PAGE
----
UHV updates graduate counselor education programs to Master of Science to help students
Liz Adams, a University of Houston-Victoria graduate student from Morton, first came to the university to learn how to help people improve their mental health. Now, a change to the university’s graduate counselor education programs is expected to give her and other students more professional opportunities after graduation.
The UHV School of Education, Health Professions & Human Development’s graduate counselor education programs are changing from a Master of Education in counselor education to a Master of Science in clinical mental health counseling with two available concentrations in clinical mental health counseling and school counseling.
The change is one that faculty, students and alumni have been asking about and working toward, said Katherine Bacon, UHV associate professor of counselor education. The change will apply to current students starting with UHV’s May graduates, but it will not be retroactively applied to those who already have graduated.
“The response to this change has been overwhelmingly positive from both our current students and alumni,” Bacon said. “The shift to a Master of Science program more accurately reflects what our program does and how it prepares our students to serve the needs of their future clients.”
Both the clinical mental health counseling and the school counseling programs are accredited by the Council for Accreditation of Counseling & Related Educational Programs, which sets national standards for counselor training programs. UHV’s program has two of 49 CACREP-accredited master’s degrees in Texas, and UHV offers the only CACREP-accredited school counseling and clinical mental health counseling degrees in the Victoria and Greater Houston areas.
“This change to the education school’s counseling programs is a great accomplishment that will have a positive impact on the future prospects for our students,” said Rachel Martinez, interim dean of the school. “The success of this program and the shift to a new designation is all due to the hardworking, excellent faculty who provide such a quality, rigorous program for our students.”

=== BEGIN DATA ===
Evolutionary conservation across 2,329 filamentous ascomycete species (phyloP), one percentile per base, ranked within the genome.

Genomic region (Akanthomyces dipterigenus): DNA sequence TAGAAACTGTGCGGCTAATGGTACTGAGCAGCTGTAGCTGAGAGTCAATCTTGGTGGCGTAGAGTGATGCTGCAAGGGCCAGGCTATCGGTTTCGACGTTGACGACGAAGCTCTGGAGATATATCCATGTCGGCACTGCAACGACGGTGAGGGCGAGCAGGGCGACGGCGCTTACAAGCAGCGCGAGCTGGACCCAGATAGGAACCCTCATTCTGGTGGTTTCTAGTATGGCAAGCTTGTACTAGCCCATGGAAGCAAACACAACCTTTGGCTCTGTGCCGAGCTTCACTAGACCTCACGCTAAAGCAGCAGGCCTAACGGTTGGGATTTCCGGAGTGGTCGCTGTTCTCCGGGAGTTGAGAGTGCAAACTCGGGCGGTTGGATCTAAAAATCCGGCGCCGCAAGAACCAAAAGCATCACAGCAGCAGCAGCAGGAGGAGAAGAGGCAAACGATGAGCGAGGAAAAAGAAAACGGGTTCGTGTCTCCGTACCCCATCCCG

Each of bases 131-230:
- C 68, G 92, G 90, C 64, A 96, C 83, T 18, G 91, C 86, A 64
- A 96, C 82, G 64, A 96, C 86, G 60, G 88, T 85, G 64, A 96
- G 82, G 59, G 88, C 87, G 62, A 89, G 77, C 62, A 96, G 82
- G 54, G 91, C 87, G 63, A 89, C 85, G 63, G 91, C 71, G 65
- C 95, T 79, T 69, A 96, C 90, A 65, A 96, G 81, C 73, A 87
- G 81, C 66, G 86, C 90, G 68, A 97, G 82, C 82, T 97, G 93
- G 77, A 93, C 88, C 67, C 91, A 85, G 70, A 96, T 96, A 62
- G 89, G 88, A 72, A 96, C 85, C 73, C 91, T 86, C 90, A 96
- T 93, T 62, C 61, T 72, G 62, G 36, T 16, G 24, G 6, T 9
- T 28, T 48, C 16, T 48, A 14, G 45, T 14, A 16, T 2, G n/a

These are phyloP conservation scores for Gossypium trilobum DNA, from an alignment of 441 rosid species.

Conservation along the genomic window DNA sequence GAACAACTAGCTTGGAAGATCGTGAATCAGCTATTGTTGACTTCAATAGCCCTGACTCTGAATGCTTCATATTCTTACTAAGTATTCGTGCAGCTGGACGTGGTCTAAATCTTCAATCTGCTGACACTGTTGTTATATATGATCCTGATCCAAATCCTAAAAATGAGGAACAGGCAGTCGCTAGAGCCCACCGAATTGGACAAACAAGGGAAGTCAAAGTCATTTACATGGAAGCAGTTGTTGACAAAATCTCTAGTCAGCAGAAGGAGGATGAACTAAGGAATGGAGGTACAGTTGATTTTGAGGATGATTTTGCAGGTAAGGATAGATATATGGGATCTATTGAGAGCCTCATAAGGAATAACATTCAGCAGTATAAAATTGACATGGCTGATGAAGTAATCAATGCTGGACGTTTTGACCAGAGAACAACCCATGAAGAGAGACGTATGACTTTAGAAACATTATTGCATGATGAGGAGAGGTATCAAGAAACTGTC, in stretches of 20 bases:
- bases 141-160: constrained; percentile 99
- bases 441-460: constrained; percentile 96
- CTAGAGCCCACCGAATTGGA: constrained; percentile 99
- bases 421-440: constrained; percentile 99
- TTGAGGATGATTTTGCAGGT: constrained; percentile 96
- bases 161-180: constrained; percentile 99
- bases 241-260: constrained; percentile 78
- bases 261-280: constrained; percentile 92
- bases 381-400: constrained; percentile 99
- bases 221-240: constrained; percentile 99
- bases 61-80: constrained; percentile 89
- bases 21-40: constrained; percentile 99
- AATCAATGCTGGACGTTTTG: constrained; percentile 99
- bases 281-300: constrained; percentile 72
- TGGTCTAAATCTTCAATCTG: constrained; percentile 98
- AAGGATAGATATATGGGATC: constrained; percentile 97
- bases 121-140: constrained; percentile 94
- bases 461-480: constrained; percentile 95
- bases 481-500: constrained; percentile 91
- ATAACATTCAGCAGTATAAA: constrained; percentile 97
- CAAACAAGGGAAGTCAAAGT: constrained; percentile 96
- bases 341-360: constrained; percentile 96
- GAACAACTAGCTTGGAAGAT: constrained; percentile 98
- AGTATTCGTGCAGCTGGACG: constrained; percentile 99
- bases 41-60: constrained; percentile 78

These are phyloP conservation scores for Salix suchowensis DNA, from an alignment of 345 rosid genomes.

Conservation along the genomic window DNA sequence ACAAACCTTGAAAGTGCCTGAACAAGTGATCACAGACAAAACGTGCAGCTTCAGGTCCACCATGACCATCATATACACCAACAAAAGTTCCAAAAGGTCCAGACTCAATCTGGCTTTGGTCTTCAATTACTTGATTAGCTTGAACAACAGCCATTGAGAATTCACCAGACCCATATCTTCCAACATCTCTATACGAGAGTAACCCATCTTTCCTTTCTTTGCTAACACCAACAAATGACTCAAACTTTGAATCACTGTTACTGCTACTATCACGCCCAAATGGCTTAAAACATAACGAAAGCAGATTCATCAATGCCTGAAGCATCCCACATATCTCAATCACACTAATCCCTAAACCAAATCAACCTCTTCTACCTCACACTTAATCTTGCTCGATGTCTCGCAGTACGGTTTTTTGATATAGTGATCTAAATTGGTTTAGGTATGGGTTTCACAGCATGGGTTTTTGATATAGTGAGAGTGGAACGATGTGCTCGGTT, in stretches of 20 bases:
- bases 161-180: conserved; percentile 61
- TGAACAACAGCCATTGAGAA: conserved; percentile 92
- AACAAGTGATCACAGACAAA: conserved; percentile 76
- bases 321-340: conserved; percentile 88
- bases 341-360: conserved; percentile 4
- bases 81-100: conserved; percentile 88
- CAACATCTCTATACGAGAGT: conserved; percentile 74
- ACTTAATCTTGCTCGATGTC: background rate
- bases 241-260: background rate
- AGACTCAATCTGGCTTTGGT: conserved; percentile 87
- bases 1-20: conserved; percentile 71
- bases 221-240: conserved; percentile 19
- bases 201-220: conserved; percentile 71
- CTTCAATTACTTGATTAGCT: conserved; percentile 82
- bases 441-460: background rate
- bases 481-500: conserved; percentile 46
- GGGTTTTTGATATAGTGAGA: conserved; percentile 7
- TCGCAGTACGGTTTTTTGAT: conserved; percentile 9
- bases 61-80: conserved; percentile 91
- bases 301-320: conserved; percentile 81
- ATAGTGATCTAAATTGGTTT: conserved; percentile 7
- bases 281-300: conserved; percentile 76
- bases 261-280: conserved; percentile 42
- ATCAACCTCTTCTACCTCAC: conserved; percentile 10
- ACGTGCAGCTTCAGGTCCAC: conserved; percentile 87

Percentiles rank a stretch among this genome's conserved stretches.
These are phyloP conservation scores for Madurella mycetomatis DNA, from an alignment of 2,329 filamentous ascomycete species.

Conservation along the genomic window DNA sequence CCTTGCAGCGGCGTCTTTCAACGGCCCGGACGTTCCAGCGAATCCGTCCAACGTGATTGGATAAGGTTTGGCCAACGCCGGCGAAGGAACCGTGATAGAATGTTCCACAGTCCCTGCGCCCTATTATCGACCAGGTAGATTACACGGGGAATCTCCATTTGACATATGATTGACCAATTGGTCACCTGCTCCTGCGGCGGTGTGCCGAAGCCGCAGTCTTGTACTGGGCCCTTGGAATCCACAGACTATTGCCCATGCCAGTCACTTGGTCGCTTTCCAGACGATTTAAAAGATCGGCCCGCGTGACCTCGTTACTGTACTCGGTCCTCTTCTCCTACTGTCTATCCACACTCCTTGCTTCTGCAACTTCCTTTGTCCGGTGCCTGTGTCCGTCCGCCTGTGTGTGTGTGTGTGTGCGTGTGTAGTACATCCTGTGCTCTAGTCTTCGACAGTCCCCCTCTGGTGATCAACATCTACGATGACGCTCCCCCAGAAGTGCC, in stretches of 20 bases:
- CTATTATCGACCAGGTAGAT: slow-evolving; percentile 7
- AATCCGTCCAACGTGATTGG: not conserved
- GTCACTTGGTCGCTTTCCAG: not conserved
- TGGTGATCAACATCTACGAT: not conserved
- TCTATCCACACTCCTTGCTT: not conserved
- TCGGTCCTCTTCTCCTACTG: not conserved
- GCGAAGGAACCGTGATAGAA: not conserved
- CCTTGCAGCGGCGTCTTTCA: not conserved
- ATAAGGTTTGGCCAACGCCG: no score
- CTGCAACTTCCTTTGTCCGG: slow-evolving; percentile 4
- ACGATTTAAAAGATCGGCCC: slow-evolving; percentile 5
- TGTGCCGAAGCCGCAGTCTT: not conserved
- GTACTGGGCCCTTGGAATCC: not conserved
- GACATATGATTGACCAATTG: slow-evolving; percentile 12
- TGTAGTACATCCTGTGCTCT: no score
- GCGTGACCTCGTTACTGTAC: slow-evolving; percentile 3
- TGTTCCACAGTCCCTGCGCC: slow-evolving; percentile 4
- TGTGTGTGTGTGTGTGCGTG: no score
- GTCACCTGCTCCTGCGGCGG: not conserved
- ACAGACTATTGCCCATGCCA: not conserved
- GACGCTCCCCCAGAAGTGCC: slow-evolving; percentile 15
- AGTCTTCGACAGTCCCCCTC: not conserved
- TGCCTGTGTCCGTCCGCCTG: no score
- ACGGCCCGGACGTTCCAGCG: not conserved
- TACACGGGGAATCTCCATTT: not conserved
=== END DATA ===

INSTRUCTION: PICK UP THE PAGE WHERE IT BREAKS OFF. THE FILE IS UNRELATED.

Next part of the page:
The program’s shift is exciting for Adams and other students because of the opportunities that will come with the science designation, she said. Many employers expect a counseling degree to be a Master of Science rather than a Master of Education because counselors are typically trained as clinicians.
“A Master of Education for a clinical field was a bit like having a business degree awarded by an English program,” Adams said. “Even though it’s a quality degree, it raises questions when employers see it on a resume. This new designation will more closely align with what the program teaches and how the degrees will be used.”
Adams chose to pursue a degree in clinical mental health because of her previous experience working as a spiritual advisor for adolescent girls in Mexico and for a boarding school in Rhode Island.
“I was helping the girls find spiritual healing, but there were some cases when it was clear that there were other mental health issues that needed to be addressed, too,” she said. “I want to get my degree so I can help people on all levels when it comes to finding mental health services.”
Adams chose to attend UHV because of its CACREP accreditation and the opportunity to take online and night classes while she worked full time during the day. Now, as she prepares to graduate in May, she is looking forward to being one of the first students to earn the new Master of Science designation.
“This change is exciting, not just for me, but for all future counseling students,” she said. “It will have an immediate impact on how we are received as professionals and is a testament to our knowledge and training. I’m grateful to the university for making this change and to the faculty for its emphasis on excellence.”
To learn more about the programs, contact Bacon at firstname.lastname@example.org or 832-842-3049.
The University of Houston-Victoria, located in the heart of the Coastal Bend region since 1973 in Victoria, Texas, offers courses leading to more than 80 academic programs in the schools of Arts & Sciences; Business Administration; and Education, Health Professions & Human Development. UHV provides face-to-face classes at its Victoria campus, as well as an instructional site in Katy, Texas, and online classes that students can take from anywhere. UHV supports the American Association of State Colleges and Universities Opportunities for All initiative to increase awareness about state colleges and universities and the important role they have in providing a high-quality and accessible education to an increasingly diverse student population, as well as contributing to regional and state economic development.